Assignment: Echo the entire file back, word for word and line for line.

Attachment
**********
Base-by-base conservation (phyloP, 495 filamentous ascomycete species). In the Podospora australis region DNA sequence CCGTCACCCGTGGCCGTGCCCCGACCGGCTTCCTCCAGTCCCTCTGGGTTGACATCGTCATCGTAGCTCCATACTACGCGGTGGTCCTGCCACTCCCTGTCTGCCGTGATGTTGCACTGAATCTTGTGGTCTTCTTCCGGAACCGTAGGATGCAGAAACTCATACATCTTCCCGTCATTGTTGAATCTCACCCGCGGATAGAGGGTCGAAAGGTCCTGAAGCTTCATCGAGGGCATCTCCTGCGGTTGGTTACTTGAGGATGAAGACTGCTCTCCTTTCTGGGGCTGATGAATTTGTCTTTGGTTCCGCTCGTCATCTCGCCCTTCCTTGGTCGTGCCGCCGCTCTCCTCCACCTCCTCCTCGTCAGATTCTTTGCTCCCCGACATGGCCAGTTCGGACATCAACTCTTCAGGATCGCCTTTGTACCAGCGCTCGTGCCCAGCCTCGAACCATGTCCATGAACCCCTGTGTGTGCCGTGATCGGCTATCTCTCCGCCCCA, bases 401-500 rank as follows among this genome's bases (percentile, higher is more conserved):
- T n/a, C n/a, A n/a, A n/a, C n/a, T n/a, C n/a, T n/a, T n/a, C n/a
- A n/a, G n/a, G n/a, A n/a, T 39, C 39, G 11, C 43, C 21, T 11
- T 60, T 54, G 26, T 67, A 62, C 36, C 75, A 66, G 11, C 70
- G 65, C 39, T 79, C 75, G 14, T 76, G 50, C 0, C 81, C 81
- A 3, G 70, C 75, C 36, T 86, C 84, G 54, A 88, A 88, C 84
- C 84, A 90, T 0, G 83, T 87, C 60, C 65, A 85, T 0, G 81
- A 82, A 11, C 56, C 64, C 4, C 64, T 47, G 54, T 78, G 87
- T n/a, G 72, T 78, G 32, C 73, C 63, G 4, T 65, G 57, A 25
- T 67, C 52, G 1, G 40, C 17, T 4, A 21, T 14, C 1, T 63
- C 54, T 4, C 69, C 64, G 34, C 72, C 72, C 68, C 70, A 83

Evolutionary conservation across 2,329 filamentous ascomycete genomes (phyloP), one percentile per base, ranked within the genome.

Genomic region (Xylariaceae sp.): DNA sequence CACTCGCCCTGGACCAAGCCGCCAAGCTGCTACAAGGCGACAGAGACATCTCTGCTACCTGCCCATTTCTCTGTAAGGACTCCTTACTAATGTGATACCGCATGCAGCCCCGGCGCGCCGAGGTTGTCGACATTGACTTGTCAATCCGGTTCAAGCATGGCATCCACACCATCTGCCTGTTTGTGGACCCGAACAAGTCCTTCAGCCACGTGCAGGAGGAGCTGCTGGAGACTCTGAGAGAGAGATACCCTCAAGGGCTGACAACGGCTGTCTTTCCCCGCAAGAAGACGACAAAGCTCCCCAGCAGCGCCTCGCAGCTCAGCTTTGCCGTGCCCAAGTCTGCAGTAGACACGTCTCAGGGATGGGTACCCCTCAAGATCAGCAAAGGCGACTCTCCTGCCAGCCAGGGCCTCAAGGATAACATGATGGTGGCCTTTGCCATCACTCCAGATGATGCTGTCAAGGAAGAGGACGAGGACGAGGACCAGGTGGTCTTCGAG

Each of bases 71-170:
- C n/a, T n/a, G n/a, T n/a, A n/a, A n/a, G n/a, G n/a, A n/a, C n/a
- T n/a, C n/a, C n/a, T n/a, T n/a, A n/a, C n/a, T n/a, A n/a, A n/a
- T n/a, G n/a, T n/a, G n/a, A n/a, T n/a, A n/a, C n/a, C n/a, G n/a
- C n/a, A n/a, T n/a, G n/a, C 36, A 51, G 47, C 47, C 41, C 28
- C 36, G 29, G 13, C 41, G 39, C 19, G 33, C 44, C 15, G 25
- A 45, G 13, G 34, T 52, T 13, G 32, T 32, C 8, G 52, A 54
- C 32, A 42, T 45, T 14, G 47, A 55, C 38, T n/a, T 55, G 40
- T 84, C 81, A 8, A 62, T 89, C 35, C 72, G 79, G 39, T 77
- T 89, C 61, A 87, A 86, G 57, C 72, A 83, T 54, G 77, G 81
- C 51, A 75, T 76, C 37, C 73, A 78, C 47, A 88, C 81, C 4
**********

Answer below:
Base-by-base conservation (phyloP, 495 filamentous ascomycete species). In the Podospora australis region DNA sequence CCGTCACCCGTGGCCGTGCCCCGACCGGCTTCCTCCAGTCCCTCTGGGTTGACATCGTCATCGTAGCTCCATACTACGCGGTGGTCCTGCCACTCCCTGTCTGCCGTGATGTTGCACTGAATCTTGTGGTCTTCTTCCGGAACCGTAGGATGCAGAAACTCATACATCTTCCCGTCATTGTTGAATCTCACCCGCGGATAGAGGGTCGAAAGGTCCTGAAGCTTCATCGAGGGCATCTCCTGCGGTTGGTTACTTGAGGATGAAGACTGCTCTCCTTTCTGGGGCTGATGAATTTGTCTTTGGTTCCGCTCGTCATCTCGCCCTTCCTTGGTCGTGCCGCCGCTCTCCTCCACCTCCTCCTCGTCAGATTCTTTGCTCCCCGACATGGCCAGTTCGGACATCAACTCTTCAGGATCGCCTTTGTACCAGCGCTCGTGCCCAGCCTCGAACCATGTCCATGAACCCCTGTGTGTGCCGTGATCGGCTATCTCTCCGCCCCA, bases 401-500 rank as follows among this genome's bases (percentile, higher is more conserved):
- T n/a, C n/a, A n/a, A n/a, C n/a, T n/a, C n/a, T n/a, T n/a, C n/a
- A n/a, G n/a, G n/a, A n/a, T 39, C 39, G 11, C 43, C 21, T 11
- T 60, T 54, G 26, T 67, A 62, C 36, C 75, A 66, G 11, C 70
- G 65, C 39, T 79, C 75, G 14, T 76, G 50, C 0, C 81, C 81
- A 3, G 70, C 75, C 36, T 86, C 84, G 54, A 88, A 88, C 84
- C 84, A 90, T 0, G 83, T 87, C 60, C 65, A 85, T 0, G 81
- A 82, A 11, C 56, C 64, C 4, C 64, T 47, G 54, T 78, G 87
- T n/a, G 72, T 78, G 32, C 73, C 63, G 4, T 65, G 57, A 25
- T 67, C 52, G 1, G 40, C 17, T 4, A 21, T 14, C 1, T 63
- C 54, T 4, C 69, C 64, G 34, C 72, C 72, C 68, C 70, A 83

Evolutionary conservation across 2,329 filamentous ascomycete genomes (phyloP), one percentile per base, ranked within the genome.

Genomic region (Xylariaceae sp.): DNA sequence CACTCGCCCTGGACCAAGCCGCCAAGCTGCTACAAGGCGACAGAGACATCTCTGCTACCTGCCCATTTCTCTGTAAGGACTCCTTACTAATGTGATACCGCATGCAGCCCCGGCGCGCCGAGGTTGTCGACATTGACTTGTCAATCCGGTTCAAGCATGGCATCCACACCATCTGCCTGTTTGTGGACCCGAACAAGTCCTTCAGCCACGTGCAGGAGGAGCTGCTGGAGACTCTGAGAGAGAGATACCCTCAAGGGCTGACAACGGCTGTCTTTCCCCGCAAGAAGACGACAAAGCTCCCCAGCAGCGCCTCGCAGCTCAGCTTTGCCGTGCCCAAGTCTGCAGTAGACACGTCTCAGGGATGGGTACCCCTCAAGATCAGCAAAGGCGACTCTCCTGCCAGCCAGGGCCTCAAGGATAACATGATGGTGGCCTTTGCCATCACTCCAGATGATGCTGTCAAGGAAGAGGACGAGGACGAGGACCAGGTGGTCTTCGAG

Each of bases 71-170:
- C n/a, T n/a, G n/a, T n/a, A n/a, A n/a, G n/a, G n/a, A n/a, C n/a
- T n/a, C n/a, C n/a, T n/a, T n/a, A n/a, C n/a, T n/a, A n/a, A n/a
- T n/a, G n/a, T n/a, G n/a, A n/a, T n/a, A n/a, C n/a, C n/a, G n/a
- C n/a, A n/a, T n/a, G n/a, C 36, A 51, G 47, C 47, C 41, C 28
- C 36, G 29, G 13, C 41, G 39, C 19, G 33, C 44, C 15, G 25
- A 45, G 13, G 34, T 52, T 13, G 32, T 32, C 8, G 52, A 54
- C 32, A 42, T 45, T 14, G 47, A 55, C 38, T n/a, T 55, G 40
- T 84, C 81, A 8, A 62, T 89, C 35, C 72, G 79, G 39, T 77
- T 89, C 61, A 87, A 86, G 57, C 72, A 83, T 54, G 77, G 81
- C 51, A 75, T 76, C 37, C 73, A 78, C 47, A 88, C 81, C 4